Monday, April 26, 2010

The sweet spot in internet security.

New standards like HTML5 often try to address security problems by providing new security features. I think some of these are well-intentioned but are not moving us to a fundamentally more secure internet.

Let me commit blog suicide by starting with a chart that'll drive away most of my potential audience. (Bye :)
Introduces New ToolsImproves Security of Existing Tools
Large Audience
(Web Devs)
Limited. Slow to take hold. E.g., toStaticHtmlGood, but doesn't address zero-days. E.g. PHP magic quotes.
Small Audience
(Library Authors & Security folk)
Good, but won't help legacy apps. E.g. <iframe sandbox="...">The sweet spot. A (relatively) small group can address emerging threats quickly.
E.g., native JSON support

Small groups respond more quickly

The chart is broken down by the size of audience needed to work with the new feature. There are many more web programmers than library developers and web security professionals put together. Any tool that requires most web programmers to use it and use it consistently is limited in its effects. Conversely, if a small audience can change a system to be more secure, then it can have wide-reaching effects. For example, browser developers, a very small audience are now implementing native JSON support. This means that many of the websites out there that have old buggy versions of JSON.js for which there are known script injection exploits, will become more secure because those old libraries were written expecting JSON to become standard and so defer to the newer native implementation on browsers where it exists.

Fix existing code; don't only enable newer better code

The chart is also broken down by scope; will the changes only affect new code that uses new APIs, or does it fundamentally improve the security properties of existing code. If it requires developers to update code, then it can definitely help, but its effects will be very slow to be felt, since existing sites will have to be updated to use it. Website developers are notoriously conservative, and often rightly so ; you can go out of business by updating too soon and breaking your site for old browsers.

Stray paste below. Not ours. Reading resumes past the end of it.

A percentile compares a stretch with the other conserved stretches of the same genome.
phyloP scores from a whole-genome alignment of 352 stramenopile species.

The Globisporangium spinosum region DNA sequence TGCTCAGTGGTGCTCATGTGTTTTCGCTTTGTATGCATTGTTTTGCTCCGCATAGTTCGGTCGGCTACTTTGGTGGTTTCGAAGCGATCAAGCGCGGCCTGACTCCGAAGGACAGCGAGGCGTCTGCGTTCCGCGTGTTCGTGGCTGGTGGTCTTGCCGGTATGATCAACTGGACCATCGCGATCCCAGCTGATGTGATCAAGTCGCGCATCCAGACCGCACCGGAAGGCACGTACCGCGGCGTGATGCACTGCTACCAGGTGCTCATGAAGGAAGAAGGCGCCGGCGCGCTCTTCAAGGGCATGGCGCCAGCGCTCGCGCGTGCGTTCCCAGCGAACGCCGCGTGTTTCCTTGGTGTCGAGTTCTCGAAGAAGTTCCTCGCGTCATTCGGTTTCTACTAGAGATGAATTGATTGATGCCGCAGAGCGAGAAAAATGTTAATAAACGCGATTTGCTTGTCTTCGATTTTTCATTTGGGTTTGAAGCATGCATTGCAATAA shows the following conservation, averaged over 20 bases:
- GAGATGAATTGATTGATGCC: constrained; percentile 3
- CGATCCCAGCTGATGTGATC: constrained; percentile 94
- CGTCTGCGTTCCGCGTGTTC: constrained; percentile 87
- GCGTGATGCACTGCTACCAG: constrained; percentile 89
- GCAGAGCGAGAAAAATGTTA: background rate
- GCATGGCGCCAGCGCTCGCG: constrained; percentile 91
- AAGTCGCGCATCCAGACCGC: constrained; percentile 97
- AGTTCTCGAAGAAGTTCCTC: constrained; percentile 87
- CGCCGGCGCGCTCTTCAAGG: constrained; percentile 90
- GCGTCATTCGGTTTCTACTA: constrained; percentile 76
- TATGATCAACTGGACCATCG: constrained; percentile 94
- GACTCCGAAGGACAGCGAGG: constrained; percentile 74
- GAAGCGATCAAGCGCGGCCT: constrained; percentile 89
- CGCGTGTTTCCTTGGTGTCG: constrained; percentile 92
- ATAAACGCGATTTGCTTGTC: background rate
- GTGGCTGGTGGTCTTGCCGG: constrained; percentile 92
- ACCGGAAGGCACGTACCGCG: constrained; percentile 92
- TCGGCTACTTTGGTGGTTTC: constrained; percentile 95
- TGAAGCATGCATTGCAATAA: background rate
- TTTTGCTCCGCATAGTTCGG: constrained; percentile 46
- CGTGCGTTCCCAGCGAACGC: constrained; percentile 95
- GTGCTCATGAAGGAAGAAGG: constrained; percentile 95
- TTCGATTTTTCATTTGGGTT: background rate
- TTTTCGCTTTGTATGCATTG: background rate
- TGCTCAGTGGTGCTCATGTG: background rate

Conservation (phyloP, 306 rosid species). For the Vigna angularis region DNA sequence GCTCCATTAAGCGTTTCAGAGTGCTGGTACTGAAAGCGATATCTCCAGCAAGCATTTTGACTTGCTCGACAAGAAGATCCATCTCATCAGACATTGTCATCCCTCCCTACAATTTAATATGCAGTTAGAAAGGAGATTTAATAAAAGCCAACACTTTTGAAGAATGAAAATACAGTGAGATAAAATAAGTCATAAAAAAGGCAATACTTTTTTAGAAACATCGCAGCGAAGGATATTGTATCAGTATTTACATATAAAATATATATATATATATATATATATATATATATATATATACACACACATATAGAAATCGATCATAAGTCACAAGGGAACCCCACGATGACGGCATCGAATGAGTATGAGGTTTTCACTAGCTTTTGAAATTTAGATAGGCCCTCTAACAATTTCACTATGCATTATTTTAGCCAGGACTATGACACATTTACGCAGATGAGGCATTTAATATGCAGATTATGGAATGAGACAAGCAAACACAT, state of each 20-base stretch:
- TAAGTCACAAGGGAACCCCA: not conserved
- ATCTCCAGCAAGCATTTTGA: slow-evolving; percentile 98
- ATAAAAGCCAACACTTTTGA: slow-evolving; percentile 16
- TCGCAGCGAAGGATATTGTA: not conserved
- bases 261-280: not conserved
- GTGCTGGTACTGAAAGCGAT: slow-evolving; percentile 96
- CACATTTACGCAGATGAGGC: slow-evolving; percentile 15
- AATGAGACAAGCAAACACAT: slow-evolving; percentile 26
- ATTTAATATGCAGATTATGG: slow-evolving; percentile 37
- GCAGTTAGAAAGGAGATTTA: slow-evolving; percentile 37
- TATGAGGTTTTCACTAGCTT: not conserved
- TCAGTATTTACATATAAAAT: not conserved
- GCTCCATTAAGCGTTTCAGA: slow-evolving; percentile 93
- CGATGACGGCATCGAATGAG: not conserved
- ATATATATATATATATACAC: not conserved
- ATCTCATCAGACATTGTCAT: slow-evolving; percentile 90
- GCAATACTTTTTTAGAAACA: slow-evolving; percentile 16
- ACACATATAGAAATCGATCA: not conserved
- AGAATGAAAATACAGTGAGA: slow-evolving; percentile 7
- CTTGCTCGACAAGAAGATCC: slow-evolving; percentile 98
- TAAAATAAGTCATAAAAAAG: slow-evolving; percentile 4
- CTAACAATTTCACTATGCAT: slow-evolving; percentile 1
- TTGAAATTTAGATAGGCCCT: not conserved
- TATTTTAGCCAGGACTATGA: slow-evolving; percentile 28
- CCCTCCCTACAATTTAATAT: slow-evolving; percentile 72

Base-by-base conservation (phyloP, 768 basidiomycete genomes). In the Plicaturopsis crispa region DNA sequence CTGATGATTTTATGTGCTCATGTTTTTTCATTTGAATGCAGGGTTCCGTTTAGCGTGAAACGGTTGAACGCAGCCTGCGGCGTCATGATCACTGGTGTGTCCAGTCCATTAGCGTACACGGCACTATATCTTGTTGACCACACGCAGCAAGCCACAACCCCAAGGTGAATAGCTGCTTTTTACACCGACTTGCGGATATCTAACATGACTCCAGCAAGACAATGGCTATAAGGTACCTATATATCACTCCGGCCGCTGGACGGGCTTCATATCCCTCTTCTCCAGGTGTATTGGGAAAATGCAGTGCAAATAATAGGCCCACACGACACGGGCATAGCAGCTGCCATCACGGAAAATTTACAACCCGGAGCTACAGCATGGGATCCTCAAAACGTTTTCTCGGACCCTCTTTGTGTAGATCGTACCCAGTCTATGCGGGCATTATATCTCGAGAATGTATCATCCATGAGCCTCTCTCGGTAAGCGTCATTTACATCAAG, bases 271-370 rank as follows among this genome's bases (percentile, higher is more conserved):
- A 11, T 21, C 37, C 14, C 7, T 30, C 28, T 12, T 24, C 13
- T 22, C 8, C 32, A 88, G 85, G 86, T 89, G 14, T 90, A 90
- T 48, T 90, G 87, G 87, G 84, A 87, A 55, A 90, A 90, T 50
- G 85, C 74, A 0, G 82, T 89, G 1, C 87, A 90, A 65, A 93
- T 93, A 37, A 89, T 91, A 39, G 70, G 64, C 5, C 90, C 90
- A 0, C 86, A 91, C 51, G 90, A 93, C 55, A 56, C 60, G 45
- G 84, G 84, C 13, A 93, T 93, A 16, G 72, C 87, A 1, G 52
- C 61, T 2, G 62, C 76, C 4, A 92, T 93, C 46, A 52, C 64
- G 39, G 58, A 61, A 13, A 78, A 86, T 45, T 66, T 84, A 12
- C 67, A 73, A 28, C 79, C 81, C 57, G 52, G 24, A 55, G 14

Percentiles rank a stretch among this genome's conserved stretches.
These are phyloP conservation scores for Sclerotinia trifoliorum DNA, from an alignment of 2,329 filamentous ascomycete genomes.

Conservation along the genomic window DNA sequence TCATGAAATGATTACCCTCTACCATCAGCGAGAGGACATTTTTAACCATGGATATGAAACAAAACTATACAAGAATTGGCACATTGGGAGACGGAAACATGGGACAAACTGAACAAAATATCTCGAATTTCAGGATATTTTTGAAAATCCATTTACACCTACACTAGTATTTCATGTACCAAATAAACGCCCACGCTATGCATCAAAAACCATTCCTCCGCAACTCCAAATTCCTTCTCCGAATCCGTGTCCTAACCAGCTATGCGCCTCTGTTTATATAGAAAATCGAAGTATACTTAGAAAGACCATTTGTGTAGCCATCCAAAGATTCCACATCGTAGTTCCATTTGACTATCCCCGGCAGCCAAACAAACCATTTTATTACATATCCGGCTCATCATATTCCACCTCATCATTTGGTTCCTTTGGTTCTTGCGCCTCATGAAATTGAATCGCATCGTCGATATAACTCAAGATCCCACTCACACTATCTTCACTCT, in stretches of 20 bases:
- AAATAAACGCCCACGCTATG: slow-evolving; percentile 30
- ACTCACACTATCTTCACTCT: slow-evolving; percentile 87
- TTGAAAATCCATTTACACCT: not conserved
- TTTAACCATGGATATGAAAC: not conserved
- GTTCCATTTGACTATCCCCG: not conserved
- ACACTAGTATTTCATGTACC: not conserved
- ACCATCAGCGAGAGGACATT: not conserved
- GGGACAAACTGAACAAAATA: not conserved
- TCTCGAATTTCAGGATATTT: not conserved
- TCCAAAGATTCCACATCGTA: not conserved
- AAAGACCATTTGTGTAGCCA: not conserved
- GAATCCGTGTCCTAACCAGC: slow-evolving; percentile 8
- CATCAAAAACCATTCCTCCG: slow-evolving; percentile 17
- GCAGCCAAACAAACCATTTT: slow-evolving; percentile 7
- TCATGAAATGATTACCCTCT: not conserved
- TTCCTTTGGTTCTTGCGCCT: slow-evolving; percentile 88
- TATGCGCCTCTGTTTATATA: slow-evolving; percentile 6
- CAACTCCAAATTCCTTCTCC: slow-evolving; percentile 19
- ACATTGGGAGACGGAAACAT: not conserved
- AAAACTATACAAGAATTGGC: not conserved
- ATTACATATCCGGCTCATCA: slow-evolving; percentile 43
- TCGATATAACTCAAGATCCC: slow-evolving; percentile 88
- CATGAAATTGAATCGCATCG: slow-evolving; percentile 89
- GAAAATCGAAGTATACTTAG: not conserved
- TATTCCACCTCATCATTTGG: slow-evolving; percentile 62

Not everything needs to be in the bottom-right box and not everything can be ; there are no silver bullets in security. It is good to have new tools, and to have tools targeted at the web development community at large, but we should always prefer the bottom-right.

Getting Ahead of the Game

New tools also have a problem. Many new security tools are reactions to emerging threats -- the threat model has changed so the HTML and Ecmascript committee respond with new tools that are suited to the new threat model.

But the threat model is only going to keep changing. To get to the sweet spot, we need meta-tools that help small groups of security professionals bolt new security policies onto existing code while maintaining backwards compatibility. And a way to get these changes onto the web at large by targeting a small group -- content aggregators and social hubs that use a plugin model are a good candidate. Ideally we'll get to the point where we have a patch-and-update cycle for the web. As the threat model changes, security specialists use the meta-tools to adapt existing systems to just keep working, but better.

I think the best candidate for meta-tools are software virtualization tools, like the membranes and proxies proposed for Ecmascript 5. And my project, Caja is aiming at providing that layer. We're not in the sweet-spot yet : we've virtualized the DOM and network so we're able to provide a huge array of security policies, but our questionable library support keeps us out of the sweet spot; we're working on that.

Friday, April 16, 2010

Talk on the semantic gap

Google's security team is expanding, so we're doing some recruiting. To help out, I gave a talk to Dawn Song's class at Berkeley.

In brief my argument was
  • Programming language design choices affect the kinds of vulnerabilities that programs written in those languages are susceptible to.
  • The source of these vulnerabilities is not just ignorance by programmers, but includes rational trade-offs between correctness/security and tersity, completeness, maintainability, efficiency, and other concerns.
  • A "semantic gap" exists where programmers (intentionally or unintentionally) use an abstraction that doesn't do quite what they want it to do.
  • Often this gap is innocuous (silent overflow in 64b increment) but sometimes it has catastrophic consequences (naive string interpolation → shell injection).
  • It is possible to close some of these gaps without unduly breaking existing programs by using static analysis, delayed binding, and opt-in defaults to infer intent.
Take a look at my slides.

"Security by Closing the Semantic Gap"

Security is about more than just cryptography; programming language design choices affect the way programmers design programs. We start with code samples in popular programming languages and show how it can be easy to write code that is almost correct, but that fails in ways that are catastrophic security-wise. We demonstrate how tweaking language definitions can close the "semantic gap," the difference between the intended effect of the code and its actual semantics which allows exploitable vulnerabilities to creep in.